This, of course, does not mean that Hussein was a good person. He richly deserved to be executed at the end of 2006, and he was a threat to U.S. national security. He brutally oppressed and murdered his own people. He committed war crimes against the Kurds, against Kuwait, and against the Iranians.

But by throwing Hussein out of power, we took a dictator who was mostly contained by our sanctions and military supervision and threw Iraq into chaos. We fought a years-long insurgency at the cost of thousands of lives. We knew that whenever we left Iraq, there was a risk that the country could degenerate into civil war. Now, we’re seeing a dangerous scenario where the terrorist “army” ISIS has been blocked in its march to Baghdad but is mercilessly slaughtering people, including Christians.

The civil war in Iraq threatens to spread to other parts of the region, and ISIS is so brutal that we actually have a pseudo-ally in Iran also opposing them. Thankfully, this nation did not follow the advice of foolish warmongers like John McCain to help ISIS remove Bashir Assad from power and take over Syria. The thought of ISIS getting their hands on Assad’s chemical weapons stockpile is truly frightening, and one shudders to think how much worse the current humanitarian crisis would be if that had happened.

But yes… it would have been better if Saddam Hussein was still in power. ISIS would not have been able to carve out a portion of Iraq for a caliphate, and we would be able to contain Hussein as we contained him for the dozen years before the invasion. It would not be an ideal situation by any means, but it would be better than what we have today.

Monroe County Democrats fund child abuse with tax money

The civil magistrate exists to protect people from violent criminals and predators. But what are we to do when the government uses public resources to enable violent crime? What are we to do when government is actually enabling violent crime against children in violation of the law?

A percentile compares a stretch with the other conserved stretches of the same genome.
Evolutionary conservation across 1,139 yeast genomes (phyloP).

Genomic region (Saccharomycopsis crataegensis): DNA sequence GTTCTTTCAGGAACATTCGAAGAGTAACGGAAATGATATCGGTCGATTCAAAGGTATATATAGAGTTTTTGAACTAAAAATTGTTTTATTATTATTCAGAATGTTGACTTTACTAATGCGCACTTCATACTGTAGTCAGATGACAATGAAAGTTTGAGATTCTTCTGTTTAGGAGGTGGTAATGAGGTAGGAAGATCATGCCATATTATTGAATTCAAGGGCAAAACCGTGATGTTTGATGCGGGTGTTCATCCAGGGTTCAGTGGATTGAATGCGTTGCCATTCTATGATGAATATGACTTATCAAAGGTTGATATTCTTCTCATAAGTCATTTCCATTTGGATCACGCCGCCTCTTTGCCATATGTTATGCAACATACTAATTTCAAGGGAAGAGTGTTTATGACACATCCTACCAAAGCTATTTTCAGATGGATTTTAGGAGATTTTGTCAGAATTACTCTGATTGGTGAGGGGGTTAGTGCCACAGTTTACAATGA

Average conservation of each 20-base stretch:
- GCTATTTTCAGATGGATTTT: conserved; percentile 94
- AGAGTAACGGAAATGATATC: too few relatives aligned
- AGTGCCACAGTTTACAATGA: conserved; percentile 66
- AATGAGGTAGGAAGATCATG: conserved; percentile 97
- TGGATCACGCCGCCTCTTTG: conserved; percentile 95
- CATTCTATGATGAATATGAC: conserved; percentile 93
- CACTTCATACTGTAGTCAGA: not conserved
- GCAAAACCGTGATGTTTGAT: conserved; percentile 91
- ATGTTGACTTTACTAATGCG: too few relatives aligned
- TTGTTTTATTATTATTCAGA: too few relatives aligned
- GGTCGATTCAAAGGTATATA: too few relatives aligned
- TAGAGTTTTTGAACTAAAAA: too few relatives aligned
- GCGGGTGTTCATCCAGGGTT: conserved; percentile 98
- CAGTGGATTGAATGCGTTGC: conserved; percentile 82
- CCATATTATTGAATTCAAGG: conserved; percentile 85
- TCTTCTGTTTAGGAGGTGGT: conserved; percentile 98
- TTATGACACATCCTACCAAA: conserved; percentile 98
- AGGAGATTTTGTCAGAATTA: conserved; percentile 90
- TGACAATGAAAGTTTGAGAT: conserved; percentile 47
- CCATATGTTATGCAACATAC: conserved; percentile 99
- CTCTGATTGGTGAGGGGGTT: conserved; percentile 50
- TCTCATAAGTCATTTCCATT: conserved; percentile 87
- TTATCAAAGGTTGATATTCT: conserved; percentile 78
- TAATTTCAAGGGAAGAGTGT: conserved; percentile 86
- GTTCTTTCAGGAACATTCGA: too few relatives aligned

Last week, Caroline Craddock wrote about a horrific story where a Colorado Planned Parenthood “clinic” allegedly helped a sexual predator continue to brutally rape his stepdaughter by aborting the 13-year-old girl’s baby and then giving her birth control. That, of course, allowed the stepfather to continue to rape the young teenager without the need to worry about her getting pregnant.

Here in Monroe County, the local Democratic Party is joined at the hip with the Planned Parenthood “clinic” in downtown Bloomington. Democrats on the Bloomington City Council have given PP handouts nearly every year since 1999. (PP did not get funding in 2009 or 2012.) The Monroe County Council got into the act in 2009, and then gave handouts to PP in 2010, 2012 and 2013. The most shameful of the handouts was in 2010, when Planned Parenthood bragged in their application that they would be giving birth control to girls as young as 13 years old.

Now, why does a 13 year old girl need birth control? The age of consent in Indiana is 16. Any sexual contact with a child 13 years old or younger is a felony under Indiana law. There are some medical uses of birth control, but let’s not fool ourselves here – the birth control being given to 13 year old girls is being used to prevent pregnancy. In other words, those drugs are being used to cover up felony sexual abuse, and the Monroe County Democratic Party is more than happy to use taxpayer money to cover up felonies.

City Council elections are next year, but county council elections are this November. The candidates in all four districts should answer this question: How can you justify spending tax money to give birth control to 13 year old girls? Are you so gullible or willfully ignorant that you do not see this will be used to enable the crimes of sexual predators, or do you simply not care? What if it were your own daughter?